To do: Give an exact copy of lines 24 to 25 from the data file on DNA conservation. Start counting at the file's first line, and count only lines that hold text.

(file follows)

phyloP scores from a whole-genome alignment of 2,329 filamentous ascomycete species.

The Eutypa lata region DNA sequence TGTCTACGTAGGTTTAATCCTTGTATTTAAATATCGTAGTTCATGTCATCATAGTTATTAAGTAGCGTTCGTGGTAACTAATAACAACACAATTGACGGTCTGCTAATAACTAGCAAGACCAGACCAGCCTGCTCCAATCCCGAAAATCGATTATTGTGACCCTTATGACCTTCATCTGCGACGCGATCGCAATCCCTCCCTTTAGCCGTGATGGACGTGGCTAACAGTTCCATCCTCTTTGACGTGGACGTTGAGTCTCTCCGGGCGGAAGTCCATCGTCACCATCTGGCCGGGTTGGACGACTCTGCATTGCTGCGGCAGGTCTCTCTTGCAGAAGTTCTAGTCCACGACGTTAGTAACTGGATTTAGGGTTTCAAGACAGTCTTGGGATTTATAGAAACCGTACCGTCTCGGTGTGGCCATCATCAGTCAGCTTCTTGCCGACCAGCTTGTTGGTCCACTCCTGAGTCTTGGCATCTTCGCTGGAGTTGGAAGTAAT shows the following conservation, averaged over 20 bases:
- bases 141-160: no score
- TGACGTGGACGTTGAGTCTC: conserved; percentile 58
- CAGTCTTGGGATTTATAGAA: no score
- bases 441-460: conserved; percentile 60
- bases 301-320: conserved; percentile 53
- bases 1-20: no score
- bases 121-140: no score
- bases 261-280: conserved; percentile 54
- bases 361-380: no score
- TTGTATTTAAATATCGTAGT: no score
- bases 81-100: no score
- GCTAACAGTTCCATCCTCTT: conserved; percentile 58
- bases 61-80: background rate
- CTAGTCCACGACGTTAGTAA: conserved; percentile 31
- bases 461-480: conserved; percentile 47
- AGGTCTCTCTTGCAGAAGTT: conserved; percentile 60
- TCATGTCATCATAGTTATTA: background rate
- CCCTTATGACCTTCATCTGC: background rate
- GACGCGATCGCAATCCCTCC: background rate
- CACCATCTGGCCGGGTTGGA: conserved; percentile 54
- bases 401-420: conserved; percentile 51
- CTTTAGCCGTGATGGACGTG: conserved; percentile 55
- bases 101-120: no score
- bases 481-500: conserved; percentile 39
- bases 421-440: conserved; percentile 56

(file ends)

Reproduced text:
- CTTTAGCCGTGATGGACGTG: conserved; percentile 55
- bases 101-120: no score